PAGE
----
Our results showed that food insecurity increased the likelihood of children of preschool age presenting anemia; however after adjusting for variables this association lost power of significance, comparable to the results of studies that investigated aboriginal communities in Canada with a high prevalence of severe food insecurity [19, 20]. Similarly, in locations with a high prevalence of childhood anemia and severe food insecurity where it was expected to find an association between these variables, they were not described, for example, in Asia [12, 13] and Africa [14, 15].

Studies in the northeast of Brazil have found no association between food insecurity and nutritional deficiency [16, 17], which confirm the findings of this research in the southeast region of the country, demonstrating that even in different socioeconomic situations in the same country it was not possible to make relationship of food insecurity with biochemical levels or anthropometric indicators.

Paradoxically, in the United States, where levels of food insecurity are low, studies have reported that low-income children with food insecurity have twice the risk of presenting anemia compared to those with food security [21, 22], this being similar to data analyzed in India, a country that faces major socioeconomic inequalities [11].

This disparity in situations requires an analysis of the concept of the study variables and thus it is important to stress that iron deficiency anemia has a “pansocial” character that affects rich and poor countries; the main determinant of this nutritional deficiency is low intake of foods rich in iron and/or high physiological need, causing a negative balance in food consumption of the mineral and subsequently anemia [23]. In another context, food insecurity is strongly linked to household financial conditions, this being the primary indicator of access to adequate and sufficient food. Thus, the relationship between food insecurity and the wealth index has an important association with infant anemia [11, 21].

Global and regional situations presented in the scientific literature seem to point to distinct mechanisms of defense against nutritional deficiencies among families with food insecurity, the result of a complex interaction that can be perceived in some locations and not others. McDonald et al. [12] investigating mothers and children in rural Cambodia found an association between anemia and maternal malnutrition with increasing severity of food insecurity, but not among the children, suggesting that the mother restricted both the quality and the quantity of food she consumed in favor of voluntarily offering it to the younger individuals in the family. According to the same, authors [12], this conception of unequal distribution of intrafamilial food, prioritizing a healthy and balanced diet for some rather than others, is based on the cultural characteristic of women having the main responsibility for the management of food resources within the family, leading to a significant and positive impact on future generations, such as the smaller children [32, 33].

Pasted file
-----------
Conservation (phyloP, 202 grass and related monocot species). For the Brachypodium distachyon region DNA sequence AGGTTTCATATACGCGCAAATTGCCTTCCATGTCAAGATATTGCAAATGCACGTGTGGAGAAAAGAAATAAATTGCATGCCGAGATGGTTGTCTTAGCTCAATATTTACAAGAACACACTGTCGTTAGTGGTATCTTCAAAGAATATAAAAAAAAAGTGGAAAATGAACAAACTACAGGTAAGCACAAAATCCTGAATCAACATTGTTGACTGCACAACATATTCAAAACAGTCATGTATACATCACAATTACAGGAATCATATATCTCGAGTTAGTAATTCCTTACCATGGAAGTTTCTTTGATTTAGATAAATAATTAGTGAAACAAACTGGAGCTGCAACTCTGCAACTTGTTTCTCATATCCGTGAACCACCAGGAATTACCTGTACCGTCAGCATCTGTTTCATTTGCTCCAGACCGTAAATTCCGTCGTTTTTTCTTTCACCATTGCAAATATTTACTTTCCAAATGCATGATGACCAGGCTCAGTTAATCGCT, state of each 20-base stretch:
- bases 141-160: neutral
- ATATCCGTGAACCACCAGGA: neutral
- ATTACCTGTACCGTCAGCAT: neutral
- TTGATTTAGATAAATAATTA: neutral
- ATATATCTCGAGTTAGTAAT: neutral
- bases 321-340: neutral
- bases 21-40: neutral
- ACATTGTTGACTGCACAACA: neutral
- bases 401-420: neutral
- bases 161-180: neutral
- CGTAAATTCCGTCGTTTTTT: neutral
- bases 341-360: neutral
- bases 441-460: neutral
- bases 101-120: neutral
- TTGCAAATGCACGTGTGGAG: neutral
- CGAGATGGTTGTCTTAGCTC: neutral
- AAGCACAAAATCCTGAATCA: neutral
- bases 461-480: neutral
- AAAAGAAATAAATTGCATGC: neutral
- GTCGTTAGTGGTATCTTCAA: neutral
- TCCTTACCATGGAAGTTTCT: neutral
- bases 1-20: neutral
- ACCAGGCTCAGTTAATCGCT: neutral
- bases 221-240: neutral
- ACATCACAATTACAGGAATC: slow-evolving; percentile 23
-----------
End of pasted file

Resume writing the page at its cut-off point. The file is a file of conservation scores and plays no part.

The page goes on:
In this context, researches show a positive relationship between the family affective bonding and child nutritional status [34], even in low-income situations, indicating that the mother-child bonding, when adequate, can have a protective effect against child malnutrition [35]. So, it can be assumed that the lack of association between food insecurity and childhood anemia in some locations may be the result of proper functioning of the family mechanisms that preserve a traditional diet or indicative of a still ongoing nutritional transition regarding the modification of food consumption patterns.

Among those researches in which anemia with increased severe food insecurity is demonstrated, this may be due to extreme poverty in that the family protection fails or a situation where the diet of ultraprocessed food predominates, causing low micronutrient intake. Some studies [15, 20] point out evidence that households with food insecurity that do not maintain adequate diet in animal protein among children increase the risk of childhood anemia. Confirming this idea, the results for an area with a high prevalence of food insecurity in Rio de Janeiro showed that children under three years of age with moderate and severe food insecurity presented inadequate protein intake and an iron deficiency [36].